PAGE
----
The Corn Selection Process For Making Bourbon Isn't As Refined As You May Think

Bourbon distillers are getting creative and paying more attention to the little details of their craft these days. But while plenty of focus is being directed toward aspects like the maturation process (with the rise of single barrel bourbons), or whether the mash bill uses rye or wheat, there doesn't seem to be as much care given to the star of the show – the corn. You might think that bourbon makers would demand nothing but the best corn for the job, but corn is more complicated than it first appears

To put this more in context, think about how much emphasis is placed on the grape varietal in winemaking. It's so fundamental to how a wine tastes that we separate wines by what grape they're made with. That's not the case with whiskey. Roughly 99% of the corn grown in the United States is yellow dent corn. Dent corn isn't a type of corn, though, it's a description of how long the corn is grown. 

Dent corn is so-called because it's allowed to mature until there's a dent or divot in the crown of the kernels. At this point, most of the sugar has been converted to starch and the kernels have grown hard. Because you don't eat dent corn straight off the cob, you aren't likely to see it in your grocery store except in a processed form. Bourbon is almost universally made with yellow dent corn, which begs the question: Is that from choice or circumstance?

Other corn varieties have been used to make bourbon

Bourbon is primarily made from yellow dent corn because of how cheap and readily available it is — but that hasn't stopped some distilleries from breaking the mold by using heirloom corn as a way to stand out from the crowd. For example, Bloody Butcher corn is a red varietal used by distilleries like Jeptha Creed and Wood Hat Spirits for its bold spice and rich body. There are dozens of heirloom corn varieties and a growing community of small distilleries making corn whiskey and high-corn bourbon with these different grains such as Ironroot Republic, Balcones Distilling, and Bluegrass Distillers.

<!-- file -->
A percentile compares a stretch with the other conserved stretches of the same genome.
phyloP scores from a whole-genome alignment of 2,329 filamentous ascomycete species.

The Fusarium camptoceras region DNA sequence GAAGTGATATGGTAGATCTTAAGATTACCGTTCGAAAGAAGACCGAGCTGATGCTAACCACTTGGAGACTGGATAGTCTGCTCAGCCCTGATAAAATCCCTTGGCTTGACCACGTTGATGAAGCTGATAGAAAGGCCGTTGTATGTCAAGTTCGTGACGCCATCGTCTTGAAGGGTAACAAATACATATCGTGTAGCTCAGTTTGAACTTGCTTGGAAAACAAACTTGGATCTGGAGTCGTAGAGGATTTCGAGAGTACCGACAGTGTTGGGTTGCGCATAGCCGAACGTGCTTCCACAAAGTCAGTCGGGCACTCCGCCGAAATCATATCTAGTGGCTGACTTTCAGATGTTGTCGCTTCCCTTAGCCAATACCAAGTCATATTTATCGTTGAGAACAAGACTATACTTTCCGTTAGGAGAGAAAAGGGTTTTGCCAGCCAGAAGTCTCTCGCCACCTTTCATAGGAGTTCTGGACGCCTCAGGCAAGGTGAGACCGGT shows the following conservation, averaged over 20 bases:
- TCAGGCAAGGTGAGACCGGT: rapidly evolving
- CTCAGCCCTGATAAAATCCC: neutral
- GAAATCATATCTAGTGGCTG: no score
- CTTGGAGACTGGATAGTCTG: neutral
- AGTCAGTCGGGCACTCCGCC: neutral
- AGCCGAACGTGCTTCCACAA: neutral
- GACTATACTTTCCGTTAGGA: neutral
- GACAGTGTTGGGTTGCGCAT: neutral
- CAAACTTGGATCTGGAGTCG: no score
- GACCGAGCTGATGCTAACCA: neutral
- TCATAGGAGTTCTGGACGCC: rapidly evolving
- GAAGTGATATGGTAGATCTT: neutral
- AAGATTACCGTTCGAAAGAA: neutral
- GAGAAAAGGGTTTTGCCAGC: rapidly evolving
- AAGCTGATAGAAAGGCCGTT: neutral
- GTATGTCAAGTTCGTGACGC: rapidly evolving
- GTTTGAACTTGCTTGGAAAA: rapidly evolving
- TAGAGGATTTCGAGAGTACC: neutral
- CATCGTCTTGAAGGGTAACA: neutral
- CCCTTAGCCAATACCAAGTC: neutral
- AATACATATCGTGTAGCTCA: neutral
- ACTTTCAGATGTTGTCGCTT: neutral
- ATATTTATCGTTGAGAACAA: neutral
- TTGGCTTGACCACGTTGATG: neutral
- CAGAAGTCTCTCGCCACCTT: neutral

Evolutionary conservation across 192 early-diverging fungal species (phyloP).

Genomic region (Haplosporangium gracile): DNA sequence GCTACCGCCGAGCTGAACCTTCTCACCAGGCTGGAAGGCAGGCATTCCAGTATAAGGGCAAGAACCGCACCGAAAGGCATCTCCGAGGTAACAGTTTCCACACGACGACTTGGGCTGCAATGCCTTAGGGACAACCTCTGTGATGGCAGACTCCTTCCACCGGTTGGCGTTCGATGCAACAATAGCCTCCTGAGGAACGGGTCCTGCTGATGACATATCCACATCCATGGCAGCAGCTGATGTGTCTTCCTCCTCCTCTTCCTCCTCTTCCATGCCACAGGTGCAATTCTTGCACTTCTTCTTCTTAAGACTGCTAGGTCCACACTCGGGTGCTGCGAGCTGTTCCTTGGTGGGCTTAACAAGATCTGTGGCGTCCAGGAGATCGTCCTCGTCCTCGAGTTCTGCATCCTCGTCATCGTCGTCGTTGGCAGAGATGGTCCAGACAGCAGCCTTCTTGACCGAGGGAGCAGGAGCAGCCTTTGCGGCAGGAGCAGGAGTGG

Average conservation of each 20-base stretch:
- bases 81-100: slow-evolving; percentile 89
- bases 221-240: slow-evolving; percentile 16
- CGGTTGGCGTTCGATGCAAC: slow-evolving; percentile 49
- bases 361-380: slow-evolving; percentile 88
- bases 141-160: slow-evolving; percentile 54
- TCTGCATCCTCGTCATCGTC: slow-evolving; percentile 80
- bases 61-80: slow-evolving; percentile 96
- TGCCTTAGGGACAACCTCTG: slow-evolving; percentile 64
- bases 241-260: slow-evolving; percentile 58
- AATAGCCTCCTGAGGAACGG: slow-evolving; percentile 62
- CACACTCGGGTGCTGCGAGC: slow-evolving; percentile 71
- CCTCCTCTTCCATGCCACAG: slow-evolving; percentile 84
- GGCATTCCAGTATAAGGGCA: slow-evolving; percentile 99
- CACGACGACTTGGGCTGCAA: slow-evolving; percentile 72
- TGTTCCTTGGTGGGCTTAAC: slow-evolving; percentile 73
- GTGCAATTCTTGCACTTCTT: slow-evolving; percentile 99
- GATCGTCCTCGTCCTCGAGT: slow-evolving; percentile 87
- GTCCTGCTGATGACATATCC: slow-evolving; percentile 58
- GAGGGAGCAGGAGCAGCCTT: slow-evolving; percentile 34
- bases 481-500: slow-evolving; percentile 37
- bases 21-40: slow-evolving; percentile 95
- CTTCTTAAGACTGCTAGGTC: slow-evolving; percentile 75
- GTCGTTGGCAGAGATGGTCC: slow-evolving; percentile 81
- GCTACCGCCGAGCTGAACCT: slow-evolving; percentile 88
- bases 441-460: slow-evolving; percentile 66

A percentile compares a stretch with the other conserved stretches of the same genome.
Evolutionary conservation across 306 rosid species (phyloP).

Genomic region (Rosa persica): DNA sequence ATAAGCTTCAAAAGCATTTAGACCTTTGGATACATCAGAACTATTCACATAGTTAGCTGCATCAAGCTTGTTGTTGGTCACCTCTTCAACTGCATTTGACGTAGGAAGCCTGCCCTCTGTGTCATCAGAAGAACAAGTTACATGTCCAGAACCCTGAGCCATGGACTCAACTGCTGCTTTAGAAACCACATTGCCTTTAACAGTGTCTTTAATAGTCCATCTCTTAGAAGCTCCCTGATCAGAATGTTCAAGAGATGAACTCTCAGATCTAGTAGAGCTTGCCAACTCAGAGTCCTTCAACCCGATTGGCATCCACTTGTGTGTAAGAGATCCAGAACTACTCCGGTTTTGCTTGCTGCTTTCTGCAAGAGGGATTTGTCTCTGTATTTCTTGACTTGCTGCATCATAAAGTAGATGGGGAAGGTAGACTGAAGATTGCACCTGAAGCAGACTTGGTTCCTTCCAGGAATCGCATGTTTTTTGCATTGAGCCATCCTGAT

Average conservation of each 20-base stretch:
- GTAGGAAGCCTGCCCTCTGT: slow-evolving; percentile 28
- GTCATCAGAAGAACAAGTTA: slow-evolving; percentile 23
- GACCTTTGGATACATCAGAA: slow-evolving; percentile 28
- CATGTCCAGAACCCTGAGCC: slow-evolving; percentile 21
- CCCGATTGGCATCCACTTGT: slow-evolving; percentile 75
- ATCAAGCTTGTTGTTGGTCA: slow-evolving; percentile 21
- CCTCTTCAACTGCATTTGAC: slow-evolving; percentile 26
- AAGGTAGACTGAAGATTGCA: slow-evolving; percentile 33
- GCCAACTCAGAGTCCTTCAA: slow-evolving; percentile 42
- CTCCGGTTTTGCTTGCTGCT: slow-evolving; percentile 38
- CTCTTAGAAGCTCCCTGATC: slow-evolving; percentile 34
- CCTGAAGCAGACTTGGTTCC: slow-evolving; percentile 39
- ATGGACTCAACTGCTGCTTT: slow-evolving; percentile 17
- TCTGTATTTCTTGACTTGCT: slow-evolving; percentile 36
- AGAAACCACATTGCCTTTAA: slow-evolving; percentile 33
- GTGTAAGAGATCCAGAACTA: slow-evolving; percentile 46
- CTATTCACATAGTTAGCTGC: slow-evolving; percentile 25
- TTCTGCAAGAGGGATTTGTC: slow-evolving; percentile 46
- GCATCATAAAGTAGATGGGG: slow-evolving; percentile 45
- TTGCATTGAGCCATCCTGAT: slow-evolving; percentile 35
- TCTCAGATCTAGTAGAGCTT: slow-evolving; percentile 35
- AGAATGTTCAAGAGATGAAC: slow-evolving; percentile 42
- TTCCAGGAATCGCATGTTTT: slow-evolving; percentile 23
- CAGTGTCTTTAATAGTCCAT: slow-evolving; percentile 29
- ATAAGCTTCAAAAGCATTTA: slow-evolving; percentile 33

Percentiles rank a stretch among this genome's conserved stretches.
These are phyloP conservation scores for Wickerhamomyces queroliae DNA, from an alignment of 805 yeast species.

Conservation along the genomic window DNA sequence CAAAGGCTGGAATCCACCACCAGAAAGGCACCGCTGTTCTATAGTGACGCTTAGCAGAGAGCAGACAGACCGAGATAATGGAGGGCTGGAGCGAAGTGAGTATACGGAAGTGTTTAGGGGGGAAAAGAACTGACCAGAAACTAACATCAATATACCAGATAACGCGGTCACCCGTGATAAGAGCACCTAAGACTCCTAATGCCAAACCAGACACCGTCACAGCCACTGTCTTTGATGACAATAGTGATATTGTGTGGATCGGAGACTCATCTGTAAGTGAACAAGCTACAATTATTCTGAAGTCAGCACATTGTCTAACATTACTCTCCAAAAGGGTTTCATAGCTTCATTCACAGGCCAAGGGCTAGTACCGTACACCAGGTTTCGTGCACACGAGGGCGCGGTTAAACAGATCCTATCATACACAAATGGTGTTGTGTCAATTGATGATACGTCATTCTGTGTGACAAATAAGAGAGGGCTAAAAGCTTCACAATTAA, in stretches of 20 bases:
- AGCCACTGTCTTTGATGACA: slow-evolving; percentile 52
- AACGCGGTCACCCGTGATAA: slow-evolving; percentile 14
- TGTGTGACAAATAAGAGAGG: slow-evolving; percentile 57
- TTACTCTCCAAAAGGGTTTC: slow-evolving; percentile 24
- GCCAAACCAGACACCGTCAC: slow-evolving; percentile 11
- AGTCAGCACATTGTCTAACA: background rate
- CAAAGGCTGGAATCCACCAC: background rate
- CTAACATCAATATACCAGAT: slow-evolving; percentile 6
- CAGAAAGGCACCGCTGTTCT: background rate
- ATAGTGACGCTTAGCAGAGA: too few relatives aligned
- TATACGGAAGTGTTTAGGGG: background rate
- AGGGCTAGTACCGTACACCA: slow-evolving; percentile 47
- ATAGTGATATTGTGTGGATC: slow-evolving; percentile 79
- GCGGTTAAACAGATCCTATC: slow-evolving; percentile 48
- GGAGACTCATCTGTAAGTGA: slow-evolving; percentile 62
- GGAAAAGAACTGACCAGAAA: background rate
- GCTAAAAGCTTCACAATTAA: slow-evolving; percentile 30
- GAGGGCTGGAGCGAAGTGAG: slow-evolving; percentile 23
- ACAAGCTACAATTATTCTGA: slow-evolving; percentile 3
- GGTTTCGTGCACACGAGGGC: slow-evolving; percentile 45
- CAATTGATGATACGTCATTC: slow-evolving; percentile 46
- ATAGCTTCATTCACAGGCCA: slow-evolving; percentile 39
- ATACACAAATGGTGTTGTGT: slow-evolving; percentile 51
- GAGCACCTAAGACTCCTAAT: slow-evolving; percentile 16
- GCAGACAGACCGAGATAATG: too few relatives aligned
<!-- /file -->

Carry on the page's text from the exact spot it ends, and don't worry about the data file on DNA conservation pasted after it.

Because heirloom corn isn't commonly grown, these distilleries have to get creative about how they source their ingredients. That means they either need to start growing it themselves or partner with a farmer nearby who is willing to go through the trouble. These more unique corn varieties aren't as common because there isn't as much of a market for them but also because they are typically more difficult to grow. 

Modern corn is resistant to disease and provides a high yield, making it cheaper and more reliable to produce. Heirloom corn is more expensive because it's riskier to grow. Pests, wildlife, and disease may destroy part of the crop and open-pollinated varieties run the risk of genetic contamination if nearby farms are also growing corn. All of this adds up to a highly niche sector of bourbon that will likely stay niche due to the economic difficulties involved in heirloom corn production.